There are a lot of conversations, questions and discussions regarding the character with the directors. However, I’ve found that even after reading the script a thousand times, you can still find a different perspective, a different incentive to play the character.

When I go in front of the camera after all that learning, I have to forget everything and just follow my instincts. What I do is not method acting; it’s not choreographed. Of course I do the blocking when I’m working with other actors, but once the camera comes on I don’t know what I’m doing. My directors tell me I’m a bull in a china shop! Nobody knows where the rocket will hit. But they allow me to follow my trajectory.

What about body language?

Both directors (Suresh Triveni and Jasmeet K Rain) were intimately familiar with the diction and environment of Rukhsana and Shamsunissa, but no one can teach you a character’s body language. At least nobody taught me that. I follow the people around me. When you’re raw again, realize that there are so many things in our lives that drive us to do what we do. Just as I usually walk straight and when I sit in a certain place I will be aware of the surroundings. Rukshana and Shamsunissa don’t think like that. In the situation that Rukhsana is in, no one would be able to guess how I look, how I sit. It may not be part of the story, but Rukshana carries a lot of baggage from the past. She doesn’t have the chance to get an education like Vartika.

Despite this, I have worked out body language that creates a sense that they (Rukhsana and Shamsunissa) believe they deserve a life of dignity. They may be victims to society, but they don’t believe it, that’s their strength.

Does your inherent sophistication of diction and dialogue creep into the character, like when Shamsunissa says life has changed only for those who use Twitter?

There is no guidance as to how a person from a particular class would behave. That is the unpredictability of human nature.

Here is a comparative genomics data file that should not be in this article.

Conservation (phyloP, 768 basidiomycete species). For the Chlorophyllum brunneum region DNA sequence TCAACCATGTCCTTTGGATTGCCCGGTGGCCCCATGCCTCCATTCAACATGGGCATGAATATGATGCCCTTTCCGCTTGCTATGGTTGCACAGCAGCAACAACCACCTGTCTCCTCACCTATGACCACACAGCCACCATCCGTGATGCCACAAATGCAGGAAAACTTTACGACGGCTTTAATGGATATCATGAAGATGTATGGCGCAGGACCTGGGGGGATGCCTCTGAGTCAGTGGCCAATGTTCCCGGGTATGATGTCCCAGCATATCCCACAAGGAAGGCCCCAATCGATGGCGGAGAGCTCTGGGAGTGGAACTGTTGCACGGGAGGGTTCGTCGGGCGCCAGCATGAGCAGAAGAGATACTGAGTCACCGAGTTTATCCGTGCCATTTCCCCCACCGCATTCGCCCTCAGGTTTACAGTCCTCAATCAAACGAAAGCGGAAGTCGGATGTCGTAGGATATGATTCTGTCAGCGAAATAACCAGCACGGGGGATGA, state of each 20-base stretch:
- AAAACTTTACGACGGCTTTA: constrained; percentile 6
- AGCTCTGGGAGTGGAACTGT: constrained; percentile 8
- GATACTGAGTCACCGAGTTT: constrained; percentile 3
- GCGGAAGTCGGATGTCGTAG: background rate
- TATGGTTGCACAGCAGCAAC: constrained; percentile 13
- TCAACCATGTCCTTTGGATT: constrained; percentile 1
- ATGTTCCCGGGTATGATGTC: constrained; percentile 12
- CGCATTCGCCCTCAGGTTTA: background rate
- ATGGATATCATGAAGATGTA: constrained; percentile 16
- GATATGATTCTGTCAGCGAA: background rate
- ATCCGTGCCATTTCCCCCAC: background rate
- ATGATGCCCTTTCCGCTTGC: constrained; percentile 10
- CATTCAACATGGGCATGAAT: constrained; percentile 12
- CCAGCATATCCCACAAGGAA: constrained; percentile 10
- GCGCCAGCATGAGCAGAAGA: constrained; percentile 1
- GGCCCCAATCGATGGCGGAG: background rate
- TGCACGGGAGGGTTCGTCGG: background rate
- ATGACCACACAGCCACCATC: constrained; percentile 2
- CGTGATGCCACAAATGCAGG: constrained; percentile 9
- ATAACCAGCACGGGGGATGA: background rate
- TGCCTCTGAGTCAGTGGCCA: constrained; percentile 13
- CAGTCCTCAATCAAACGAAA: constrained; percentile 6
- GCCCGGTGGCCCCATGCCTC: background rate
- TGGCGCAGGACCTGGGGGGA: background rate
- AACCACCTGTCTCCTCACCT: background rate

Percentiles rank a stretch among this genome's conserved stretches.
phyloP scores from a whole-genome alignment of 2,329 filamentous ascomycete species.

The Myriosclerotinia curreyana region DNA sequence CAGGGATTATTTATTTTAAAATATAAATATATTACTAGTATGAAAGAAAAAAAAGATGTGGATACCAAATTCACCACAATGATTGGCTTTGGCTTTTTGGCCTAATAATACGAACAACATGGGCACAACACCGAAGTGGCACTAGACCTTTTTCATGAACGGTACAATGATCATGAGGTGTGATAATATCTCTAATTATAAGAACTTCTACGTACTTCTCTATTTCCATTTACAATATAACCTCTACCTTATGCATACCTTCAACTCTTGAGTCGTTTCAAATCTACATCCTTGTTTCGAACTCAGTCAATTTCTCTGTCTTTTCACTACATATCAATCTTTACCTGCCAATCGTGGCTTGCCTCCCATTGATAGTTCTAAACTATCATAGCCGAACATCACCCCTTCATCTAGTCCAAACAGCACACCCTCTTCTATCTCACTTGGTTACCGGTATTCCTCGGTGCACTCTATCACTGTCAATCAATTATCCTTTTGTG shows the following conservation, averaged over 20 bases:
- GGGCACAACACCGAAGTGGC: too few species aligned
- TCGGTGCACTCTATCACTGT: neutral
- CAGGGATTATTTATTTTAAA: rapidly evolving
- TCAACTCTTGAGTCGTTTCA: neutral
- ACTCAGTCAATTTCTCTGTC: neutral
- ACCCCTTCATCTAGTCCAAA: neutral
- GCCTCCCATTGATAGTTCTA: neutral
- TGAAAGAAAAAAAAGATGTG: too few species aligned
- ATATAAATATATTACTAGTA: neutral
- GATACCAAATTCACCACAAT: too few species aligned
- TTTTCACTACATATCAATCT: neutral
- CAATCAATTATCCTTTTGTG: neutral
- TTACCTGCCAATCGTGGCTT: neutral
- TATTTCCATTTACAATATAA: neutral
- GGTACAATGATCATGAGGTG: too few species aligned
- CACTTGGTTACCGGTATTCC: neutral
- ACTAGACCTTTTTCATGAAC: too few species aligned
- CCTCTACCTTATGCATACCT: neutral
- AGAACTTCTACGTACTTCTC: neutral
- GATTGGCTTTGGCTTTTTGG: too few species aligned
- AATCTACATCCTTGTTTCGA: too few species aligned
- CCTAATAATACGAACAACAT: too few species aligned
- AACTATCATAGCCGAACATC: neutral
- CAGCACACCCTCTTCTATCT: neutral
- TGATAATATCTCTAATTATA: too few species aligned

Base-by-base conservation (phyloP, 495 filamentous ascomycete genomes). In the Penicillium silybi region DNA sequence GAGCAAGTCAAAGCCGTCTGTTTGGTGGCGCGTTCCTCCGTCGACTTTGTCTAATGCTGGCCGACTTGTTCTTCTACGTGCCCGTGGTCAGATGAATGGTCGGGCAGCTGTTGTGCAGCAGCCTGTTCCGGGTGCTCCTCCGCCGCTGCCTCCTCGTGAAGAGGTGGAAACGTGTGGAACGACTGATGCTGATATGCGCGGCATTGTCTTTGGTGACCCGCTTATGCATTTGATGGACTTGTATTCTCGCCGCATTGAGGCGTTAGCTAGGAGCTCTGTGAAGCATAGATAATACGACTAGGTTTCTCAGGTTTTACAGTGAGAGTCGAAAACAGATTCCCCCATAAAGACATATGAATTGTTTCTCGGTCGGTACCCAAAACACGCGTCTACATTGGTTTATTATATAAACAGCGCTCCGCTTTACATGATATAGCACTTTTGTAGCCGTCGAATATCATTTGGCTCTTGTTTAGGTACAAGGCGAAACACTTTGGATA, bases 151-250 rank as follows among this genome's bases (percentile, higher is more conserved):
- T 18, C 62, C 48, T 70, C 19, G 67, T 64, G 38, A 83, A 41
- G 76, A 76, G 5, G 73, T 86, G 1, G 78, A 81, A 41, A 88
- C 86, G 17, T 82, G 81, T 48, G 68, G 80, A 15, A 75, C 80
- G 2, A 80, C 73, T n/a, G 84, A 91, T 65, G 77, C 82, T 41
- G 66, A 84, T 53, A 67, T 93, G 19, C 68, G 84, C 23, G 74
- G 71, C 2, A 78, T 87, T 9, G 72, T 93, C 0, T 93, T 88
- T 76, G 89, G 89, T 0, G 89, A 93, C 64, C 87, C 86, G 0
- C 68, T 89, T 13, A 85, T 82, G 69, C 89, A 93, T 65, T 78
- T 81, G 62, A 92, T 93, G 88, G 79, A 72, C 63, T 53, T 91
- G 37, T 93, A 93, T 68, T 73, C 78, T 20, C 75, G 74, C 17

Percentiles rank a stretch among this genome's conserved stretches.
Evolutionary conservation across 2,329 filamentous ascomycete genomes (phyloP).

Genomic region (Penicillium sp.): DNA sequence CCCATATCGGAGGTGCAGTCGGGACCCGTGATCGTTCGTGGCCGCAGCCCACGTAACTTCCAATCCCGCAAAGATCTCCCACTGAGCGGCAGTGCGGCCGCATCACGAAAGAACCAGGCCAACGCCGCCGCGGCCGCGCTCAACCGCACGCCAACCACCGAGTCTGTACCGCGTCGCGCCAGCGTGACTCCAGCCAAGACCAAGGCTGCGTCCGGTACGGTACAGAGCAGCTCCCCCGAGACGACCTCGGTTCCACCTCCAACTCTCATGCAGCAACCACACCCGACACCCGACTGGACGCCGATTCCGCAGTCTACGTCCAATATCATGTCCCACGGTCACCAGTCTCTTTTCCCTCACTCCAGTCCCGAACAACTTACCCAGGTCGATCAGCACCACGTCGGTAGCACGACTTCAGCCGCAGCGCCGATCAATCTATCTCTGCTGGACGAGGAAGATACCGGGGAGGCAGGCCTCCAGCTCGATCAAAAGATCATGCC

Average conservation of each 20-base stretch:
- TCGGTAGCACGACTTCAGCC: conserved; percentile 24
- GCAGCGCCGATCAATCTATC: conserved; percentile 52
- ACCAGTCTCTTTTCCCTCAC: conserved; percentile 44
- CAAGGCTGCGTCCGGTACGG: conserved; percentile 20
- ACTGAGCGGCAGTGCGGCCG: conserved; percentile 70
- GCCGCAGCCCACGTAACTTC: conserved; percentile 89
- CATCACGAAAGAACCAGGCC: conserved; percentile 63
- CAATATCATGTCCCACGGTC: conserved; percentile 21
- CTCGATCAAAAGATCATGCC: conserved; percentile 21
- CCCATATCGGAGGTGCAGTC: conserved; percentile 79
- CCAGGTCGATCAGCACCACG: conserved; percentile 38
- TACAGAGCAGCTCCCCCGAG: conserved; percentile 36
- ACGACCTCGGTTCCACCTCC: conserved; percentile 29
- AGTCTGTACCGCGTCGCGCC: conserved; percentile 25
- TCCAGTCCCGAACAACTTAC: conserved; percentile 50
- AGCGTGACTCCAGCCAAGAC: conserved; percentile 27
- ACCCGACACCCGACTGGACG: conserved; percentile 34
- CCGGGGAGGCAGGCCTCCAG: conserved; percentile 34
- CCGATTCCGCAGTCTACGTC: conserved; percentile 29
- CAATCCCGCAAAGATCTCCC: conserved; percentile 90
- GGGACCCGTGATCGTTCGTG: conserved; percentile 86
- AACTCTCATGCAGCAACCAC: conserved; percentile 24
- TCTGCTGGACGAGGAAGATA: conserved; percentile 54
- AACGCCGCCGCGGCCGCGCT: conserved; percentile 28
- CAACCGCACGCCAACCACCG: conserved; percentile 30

Unlike their male counterparts, female actors don’t seem to mind doing two-hero movies…

How can we see it as competition? We understand that filmmaking is a collaborative process. in the Jalsa, Vidya and I are opposite sides of the same coin. in the darlings, Alia and I complement each other. I don’t know where this fancy idea came from that two actors couldn’t be on the same level. Didn’t we all watch? Anand, Trishul and chupke chupke? It’s not happening enough because of the stories the directors want to make. Crime in Delhi looks like the Vartika Ma’am story but there are so many crucial male characters without whom this story is impossible to tell. Good actors need to feel confident because other brilliant actors will only improve their game.

You have directed two short films. Seriously wanting to direct a feature film at home with a producer husband?

It never crosses our minds that I have a producer husband or he has an actress wife. He didn’t do any projects for me and I never asked him for work. We respect each other too much to mess with this equation. Yes, I want to direct, but I don’t know how much effort I can put into a feature film at this point in my career. At the moment. I enjoy my space as an actor and don’t want to deviate from it.